Image from MorgueFile.


Wisconsin e-file Help

The Wisconsin e-file became available on Monday, January 13 on the Dept. of Revenue website.  The PDF that they give you may have some issues depending upon the browser that is used.  Here's what we've seen with each browser:

Internet Explorer - The PDF form opens with no problems.

Firefox - When you try to open the PDF form you get a message that starts with  "Please wait...", so to access the PDF form you will need to:

  1. Check the upper right-hand corner of the screen
  2. Click the button entitled "Open With Different Viewer"Firefox Open in Different Viewer
  3. On the popup that opens select "Open with Adobe Reader"Open with Adobe Reader

  4. On the Security Warning popup click the Allow buttonSecurity_Warning
  5. PDF form will then open just fine

Note - If you want to save the form instead of opening it, then in step 3 you will need to choose "Save File"

Save in Firefox

Chrome - When you try to open the PDF form you get a message that starts with  "Please wait...", so to access the PDF form you will need to:

  1. Check the upper right-hand corner of the screen
  2. Click the PDF icon that is found next to the starOpen in Chrome
  3. A popup will open that says: "Parts of this PDF document could not be displayed."
  4. Click the "Open in Adobe Reader" link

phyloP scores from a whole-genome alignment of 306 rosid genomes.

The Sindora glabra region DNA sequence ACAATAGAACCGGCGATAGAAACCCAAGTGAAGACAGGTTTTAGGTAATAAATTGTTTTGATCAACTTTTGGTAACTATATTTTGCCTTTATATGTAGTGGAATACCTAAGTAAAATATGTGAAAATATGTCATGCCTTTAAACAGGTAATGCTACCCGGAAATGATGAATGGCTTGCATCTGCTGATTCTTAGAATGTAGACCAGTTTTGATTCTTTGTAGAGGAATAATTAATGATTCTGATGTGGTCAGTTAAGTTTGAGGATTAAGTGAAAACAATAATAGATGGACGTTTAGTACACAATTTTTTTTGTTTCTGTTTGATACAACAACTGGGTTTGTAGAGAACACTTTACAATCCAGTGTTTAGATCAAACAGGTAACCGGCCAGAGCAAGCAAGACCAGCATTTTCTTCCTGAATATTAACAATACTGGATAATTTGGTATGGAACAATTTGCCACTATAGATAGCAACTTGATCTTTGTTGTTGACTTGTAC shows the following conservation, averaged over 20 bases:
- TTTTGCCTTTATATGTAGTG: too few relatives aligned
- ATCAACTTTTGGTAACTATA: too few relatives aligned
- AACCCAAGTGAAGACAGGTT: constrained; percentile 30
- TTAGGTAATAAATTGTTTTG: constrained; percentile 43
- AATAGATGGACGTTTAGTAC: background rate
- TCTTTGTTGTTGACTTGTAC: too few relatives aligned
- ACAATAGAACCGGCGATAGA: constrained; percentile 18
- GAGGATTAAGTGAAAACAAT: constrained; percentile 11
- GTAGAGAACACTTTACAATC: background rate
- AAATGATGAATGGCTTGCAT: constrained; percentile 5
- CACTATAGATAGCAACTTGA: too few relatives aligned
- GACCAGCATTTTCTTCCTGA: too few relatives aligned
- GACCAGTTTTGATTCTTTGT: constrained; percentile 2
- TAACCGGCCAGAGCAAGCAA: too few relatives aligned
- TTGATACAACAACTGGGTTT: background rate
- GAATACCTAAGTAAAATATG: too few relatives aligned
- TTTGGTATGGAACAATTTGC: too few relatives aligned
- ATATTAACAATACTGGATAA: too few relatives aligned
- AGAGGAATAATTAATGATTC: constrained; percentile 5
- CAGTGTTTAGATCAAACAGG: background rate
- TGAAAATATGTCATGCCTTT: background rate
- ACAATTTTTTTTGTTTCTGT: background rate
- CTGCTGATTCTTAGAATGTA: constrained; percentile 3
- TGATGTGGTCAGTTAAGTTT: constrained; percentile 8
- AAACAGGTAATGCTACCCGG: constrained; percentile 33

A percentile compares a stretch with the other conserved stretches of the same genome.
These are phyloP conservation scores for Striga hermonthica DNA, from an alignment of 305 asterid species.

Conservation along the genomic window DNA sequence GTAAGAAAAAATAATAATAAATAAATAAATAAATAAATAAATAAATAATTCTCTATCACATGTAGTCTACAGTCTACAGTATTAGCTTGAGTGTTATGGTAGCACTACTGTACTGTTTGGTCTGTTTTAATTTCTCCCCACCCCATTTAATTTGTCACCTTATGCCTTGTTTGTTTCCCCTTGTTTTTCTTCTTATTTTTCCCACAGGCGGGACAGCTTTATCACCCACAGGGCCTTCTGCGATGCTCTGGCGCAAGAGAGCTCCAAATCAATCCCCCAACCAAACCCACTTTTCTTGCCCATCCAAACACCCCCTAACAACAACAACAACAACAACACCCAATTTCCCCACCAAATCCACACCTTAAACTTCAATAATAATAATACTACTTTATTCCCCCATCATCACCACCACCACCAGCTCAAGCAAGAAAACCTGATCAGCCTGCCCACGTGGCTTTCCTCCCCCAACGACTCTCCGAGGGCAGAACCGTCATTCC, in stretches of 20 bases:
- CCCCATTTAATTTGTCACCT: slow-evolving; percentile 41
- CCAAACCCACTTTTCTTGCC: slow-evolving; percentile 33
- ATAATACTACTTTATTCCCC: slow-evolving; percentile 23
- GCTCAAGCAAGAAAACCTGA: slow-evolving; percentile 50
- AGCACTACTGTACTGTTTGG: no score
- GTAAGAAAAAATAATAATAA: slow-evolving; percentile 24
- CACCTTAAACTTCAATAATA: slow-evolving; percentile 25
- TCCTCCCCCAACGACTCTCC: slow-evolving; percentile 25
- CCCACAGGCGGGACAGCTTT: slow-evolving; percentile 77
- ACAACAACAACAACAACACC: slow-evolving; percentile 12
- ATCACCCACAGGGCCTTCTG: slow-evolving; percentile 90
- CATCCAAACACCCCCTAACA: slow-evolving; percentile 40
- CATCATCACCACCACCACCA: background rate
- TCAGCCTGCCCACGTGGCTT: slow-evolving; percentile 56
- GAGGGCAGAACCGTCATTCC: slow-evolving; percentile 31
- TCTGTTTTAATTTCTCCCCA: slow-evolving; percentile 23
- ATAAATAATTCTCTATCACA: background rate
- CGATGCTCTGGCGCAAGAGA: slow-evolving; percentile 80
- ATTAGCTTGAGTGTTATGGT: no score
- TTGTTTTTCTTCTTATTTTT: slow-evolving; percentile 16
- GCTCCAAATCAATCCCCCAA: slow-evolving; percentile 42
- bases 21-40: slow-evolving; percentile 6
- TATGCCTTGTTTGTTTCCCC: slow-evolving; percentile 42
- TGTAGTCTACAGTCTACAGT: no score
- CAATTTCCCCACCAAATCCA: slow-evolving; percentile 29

5. PDF form will then open just fine

Note - If you want to save the form instead of opening it, please do the following steps:

  1. Place the mouse in the lower right-hand corner of the browser window
  2. A menu bar will popup, then choose the option that looks like a floppy disk     
      Save in Chrome

Please pass this information on to all staff who assist patrons as it will probably come up as a question now that tax season is fast approaching.

Thanks to Liz A. at MAD for bringing this issue to our attention.


Google Analytics training opportunity

View-lessons-from-expertsGoogle Analytics is a tool for tracking website statistics, like how many people visit your website, which pages they access, which browser/device they use, and much more. To help you squeeze meaning out of all that data, Google is offering Digital Analytics Fundamentals, a free online course that begins October 8, 2013. During this 3-week course, you'll:

  • view lessons from experts at your own pace
  • test your knowledge
  • engage with experts and other participants to ask questions and enhance your learning

After completing the course you'll understand:

  • why analytics is important for growing your business (As a TechBits reader, think of this in terms of circulation, program attendance, or other library "business"... I realize you are not selling widgets!)
  • definitions of key concepts and terminology
  • how to plan ahead to capture the insights you need
  • how to navigate common Google Analytics reports
Interested in participating? Register now or see the course FAQs for more details.